The American Civil Liberties Union posted a trove of documents obtained in their Freedom of Information Act lawsuit for information about an executive order President Ronald Reagan signed, which gives the government broad authority to engage in surveillance of international communications, including the communications of numerous Americans. One key “exemption” gives intelligence agencies the ability to get around regulations intended to protect privacy.

Executive Order 12333, according to McClatchy Newspapers, “governs” most of what the National Security Agency does, when it comes to collection of information on “Americans’ cellphone and Internet usage.”

“It is a sweeping mandate that outlines the duties and foreign intelligence collection for the nation’s 17 intelligence agencies. It is not governed by Congress, and critics say it has little privacy protection and many loopholes. What changes have been made to it have come through guidelines set by the attorney general or other documents,” described McClatchy journalist Ali Watkins.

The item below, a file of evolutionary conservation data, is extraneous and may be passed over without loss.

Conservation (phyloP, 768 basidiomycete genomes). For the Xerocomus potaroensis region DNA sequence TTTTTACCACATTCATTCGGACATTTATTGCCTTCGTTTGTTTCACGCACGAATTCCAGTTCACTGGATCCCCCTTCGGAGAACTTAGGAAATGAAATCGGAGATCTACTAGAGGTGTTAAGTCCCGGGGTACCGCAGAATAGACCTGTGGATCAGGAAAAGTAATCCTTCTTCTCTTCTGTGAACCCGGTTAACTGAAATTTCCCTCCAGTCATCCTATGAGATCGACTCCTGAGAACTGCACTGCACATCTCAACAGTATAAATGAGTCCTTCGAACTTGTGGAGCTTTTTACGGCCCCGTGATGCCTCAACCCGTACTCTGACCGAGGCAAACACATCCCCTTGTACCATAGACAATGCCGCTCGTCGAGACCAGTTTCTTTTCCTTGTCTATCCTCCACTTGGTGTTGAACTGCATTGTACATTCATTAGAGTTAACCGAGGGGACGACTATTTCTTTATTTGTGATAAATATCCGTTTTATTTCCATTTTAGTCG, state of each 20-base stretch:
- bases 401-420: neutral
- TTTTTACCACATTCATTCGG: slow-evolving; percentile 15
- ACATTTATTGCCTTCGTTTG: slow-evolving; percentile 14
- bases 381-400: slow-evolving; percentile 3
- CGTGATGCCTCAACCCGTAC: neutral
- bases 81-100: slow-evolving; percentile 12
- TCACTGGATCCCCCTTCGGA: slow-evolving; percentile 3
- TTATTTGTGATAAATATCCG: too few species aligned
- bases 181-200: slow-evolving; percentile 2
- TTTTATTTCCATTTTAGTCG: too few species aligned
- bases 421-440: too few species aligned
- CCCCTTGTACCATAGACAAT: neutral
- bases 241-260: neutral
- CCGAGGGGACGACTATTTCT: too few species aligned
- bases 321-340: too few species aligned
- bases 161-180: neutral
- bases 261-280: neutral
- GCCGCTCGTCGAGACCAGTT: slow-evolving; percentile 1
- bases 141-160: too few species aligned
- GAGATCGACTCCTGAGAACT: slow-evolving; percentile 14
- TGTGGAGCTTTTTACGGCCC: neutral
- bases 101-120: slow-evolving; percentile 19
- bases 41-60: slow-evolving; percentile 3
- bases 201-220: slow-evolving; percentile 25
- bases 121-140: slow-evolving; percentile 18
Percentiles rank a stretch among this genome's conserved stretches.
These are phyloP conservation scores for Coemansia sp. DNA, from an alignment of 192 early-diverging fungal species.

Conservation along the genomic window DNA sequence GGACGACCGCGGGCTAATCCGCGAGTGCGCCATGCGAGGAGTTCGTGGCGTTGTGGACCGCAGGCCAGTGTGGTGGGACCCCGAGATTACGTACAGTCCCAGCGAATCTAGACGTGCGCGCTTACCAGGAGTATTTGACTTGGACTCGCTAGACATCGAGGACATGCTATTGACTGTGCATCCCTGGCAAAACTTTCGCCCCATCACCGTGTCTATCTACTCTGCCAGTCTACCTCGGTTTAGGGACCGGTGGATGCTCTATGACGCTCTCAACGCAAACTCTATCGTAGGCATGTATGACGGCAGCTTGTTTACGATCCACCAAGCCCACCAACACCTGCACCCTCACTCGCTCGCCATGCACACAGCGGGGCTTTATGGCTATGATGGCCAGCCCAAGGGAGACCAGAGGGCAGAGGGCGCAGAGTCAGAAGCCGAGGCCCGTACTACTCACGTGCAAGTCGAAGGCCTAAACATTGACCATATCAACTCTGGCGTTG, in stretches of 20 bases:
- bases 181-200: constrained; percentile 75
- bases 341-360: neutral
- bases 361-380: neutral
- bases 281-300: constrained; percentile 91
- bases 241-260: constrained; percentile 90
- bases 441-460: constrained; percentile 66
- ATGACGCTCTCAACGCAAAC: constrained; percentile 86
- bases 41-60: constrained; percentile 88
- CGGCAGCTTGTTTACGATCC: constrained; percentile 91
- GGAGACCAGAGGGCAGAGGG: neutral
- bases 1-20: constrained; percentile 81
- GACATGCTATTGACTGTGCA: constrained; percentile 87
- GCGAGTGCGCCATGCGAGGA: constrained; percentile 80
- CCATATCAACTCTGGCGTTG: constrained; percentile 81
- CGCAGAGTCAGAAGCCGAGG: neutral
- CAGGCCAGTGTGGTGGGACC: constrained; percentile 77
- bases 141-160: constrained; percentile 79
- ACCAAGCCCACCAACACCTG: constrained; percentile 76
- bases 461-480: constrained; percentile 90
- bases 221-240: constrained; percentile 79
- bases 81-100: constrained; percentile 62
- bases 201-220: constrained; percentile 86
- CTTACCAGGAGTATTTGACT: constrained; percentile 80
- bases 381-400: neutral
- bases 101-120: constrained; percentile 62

As former State Department executive John Napier Tye wrote in a column for the Washington Post that was published in July, “I believe that Americans should be even more concerned about the collection and storage of their communications under Executive Order 12333 [EO1233] than under Section 215.” [Section 215 is the section of the PATRIOT Act that the NSA has been using to collect the phone records of Americans in bulk.]

According to ACLU staff attorney Alex Abdo, documents from the NSA, Defense Intelligence Agency (DIA) and other agencies, further demonstrate how US intelligence agencies rely on EO 12333.

“It is the primary source of NSA’s foreign intelligence gathering activity,” an “internal surveillance manual” from 2007 states.

A “Legal Facts” sheet indicates, “The majority of signals intelligence activities, which is essentially any and all surveillance of electronic communications, are conducted “solely pursuant to the authority provided” by EO 12333.

More after the jump

Kevin Gosztola

Kevin Gosztola

Kevin Gosztola is managing editor of Shadowproof. He also produces and co-hosts the weekly podcast, "Unauthorized Disclosure."